IRS Releases Final Rules on Corporate Tax Break

The so-called FDII deduction applies to the intangible income of companies that produce goods and services in the U.S. and sell abroad.
Matthew HellerMarch 5, 2019
IRS Releases Final Rules on Corporate Tax Break

The Internal Revenue Service has proposed final regulations governing a new tax break aimed at encouraging U.S. multinationals to locate more of their assets and operations used in serving overseas markets back to the U.S.

The FDII (Foreign-Derived Intangible Income) deduction is part of the Trump administration’s tax reform package. The final regulations, which will be published in the Federal Register on Wednesday, provide guidance on how to determine the amount of the deduction.

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“Congress created FDII to encourage companies to put intellectual property in the U.S., and the break could nudge corporations toward serving foreign markets from the U.S.,” The Wall Street Journal said.

Under FDII, companies that produce goods and services in the U.S. and sell abroad can claim a 37.5% deduction, resulting in a 13.125% effective tax rate, as compared with a 21% corporate rate, for tax years beginning after Dec. 31, 2017 and before Jan. 1, 2026, after which the deduction is reduced to 21.875%, resulting in an effective tax rate of 16.406%.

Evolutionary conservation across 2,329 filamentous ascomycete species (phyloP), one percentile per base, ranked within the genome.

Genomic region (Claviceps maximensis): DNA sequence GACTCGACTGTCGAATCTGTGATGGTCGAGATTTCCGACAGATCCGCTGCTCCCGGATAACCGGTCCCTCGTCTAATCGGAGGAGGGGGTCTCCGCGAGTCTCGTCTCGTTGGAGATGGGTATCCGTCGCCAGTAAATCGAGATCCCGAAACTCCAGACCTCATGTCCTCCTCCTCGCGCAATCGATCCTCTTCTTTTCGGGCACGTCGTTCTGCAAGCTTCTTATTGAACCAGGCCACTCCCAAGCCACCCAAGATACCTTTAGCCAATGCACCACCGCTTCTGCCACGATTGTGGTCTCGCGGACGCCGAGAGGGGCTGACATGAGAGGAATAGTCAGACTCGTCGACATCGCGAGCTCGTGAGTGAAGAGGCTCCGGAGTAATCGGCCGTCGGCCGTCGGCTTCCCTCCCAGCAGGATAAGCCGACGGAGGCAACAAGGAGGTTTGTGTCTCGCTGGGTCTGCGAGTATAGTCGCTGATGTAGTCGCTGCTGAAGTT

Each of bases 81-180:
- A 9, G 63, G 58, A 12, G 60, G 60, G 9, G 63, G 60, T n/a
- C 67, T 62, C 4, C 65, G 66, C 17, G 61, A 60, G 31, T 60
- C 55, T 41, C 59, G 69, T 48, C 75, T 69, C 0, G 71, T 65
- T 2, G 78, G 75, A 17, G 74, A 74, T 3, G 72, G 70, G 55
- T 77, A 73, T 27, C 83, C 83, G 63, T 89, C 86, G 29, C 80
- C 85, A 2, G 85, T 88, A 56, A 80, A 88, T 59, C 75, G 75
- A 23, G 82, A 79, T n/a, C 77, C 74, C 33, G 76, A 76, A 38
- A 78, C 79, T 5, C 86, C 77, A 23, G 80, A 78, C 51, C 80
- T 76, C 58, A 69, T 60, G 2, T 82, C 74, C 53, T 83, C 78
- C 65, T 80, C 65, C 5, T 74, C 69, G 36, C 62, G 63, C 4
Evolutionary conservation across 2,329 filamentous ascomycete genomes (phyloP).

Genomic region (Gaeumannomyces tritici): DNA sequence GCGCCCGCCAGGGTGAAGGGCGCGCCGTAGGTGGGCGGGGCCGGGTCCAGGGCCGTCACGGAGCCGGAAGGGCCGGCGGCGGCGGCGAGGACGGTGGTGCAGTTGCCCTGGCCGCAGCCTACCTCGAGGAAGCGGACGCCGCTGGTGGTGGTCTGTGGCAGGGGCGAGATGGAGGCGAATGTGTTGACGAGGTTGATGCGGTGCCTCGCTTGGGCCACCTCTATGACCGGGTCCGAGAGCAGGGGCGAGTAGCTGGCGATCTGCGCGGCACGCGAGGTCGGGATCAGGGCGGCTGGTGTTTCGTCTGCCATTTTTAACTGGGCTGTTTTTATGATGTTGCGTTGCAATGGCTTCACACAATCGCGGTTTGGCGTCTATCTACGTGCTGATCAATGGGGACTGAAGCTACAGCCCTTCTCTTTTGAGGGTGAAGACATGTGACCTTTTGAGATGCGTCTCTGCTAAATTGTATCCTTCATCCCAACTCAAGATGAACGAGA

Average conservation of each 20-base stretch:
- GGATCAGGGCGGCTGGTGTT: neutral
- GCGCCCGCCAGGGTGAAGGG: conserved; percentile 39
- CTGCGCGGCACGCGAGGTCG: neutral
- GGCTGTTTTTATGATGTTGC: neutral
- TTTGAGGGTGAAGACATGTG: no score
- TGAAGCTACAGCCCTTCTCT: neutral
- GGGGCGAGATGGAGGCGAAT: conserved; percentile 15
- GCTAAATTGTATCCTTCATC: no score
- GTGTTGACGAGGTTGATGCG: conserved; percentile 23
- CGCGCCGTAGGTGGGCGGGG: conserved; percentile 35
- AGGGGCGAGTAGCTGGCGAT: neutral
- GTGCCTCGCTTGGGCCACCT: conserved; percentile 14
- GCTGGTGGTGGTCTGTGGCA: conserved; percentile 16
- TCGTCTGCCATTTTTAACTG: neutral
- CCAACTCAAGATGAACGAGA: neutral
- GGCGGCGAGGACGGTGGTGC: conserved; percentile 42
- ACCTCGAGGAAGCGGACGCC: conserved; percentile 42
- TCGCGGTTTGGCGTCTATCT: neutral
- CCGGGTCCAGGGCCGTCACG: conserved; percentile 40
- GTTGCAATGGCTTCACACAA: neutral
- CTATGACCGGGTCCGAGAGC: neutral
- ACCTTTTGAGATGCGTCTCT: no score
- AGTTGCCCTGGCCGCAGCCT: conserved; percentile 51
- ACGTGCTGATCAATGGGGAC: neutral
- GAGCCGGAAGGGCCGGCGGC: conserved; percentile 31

According to the Atlanta Business Chronicle, lawmakers wanted FDII to be the “carrot” that prompts companies to increase investment in their U.S. operations relative to foreign operations because it eliminates the incentive to locate intangible assets in their low-tax foreign subsidiaries when they sell to foreign markets.

The companion “stick” provision in the tax law, known as Global Intangible Low-Taxed Income (GILTI), essentially penalizes U.S. corporations that earn income through offshore entities that had avoided U.S. taxes in the past.

Boeing, Archer Daniels Midland, and Intel are among the companies that have already listed FDII-related benefits in their financial statements.

The credit, however, could be challenged at the World Trade Organization as an impermissible export subsidy.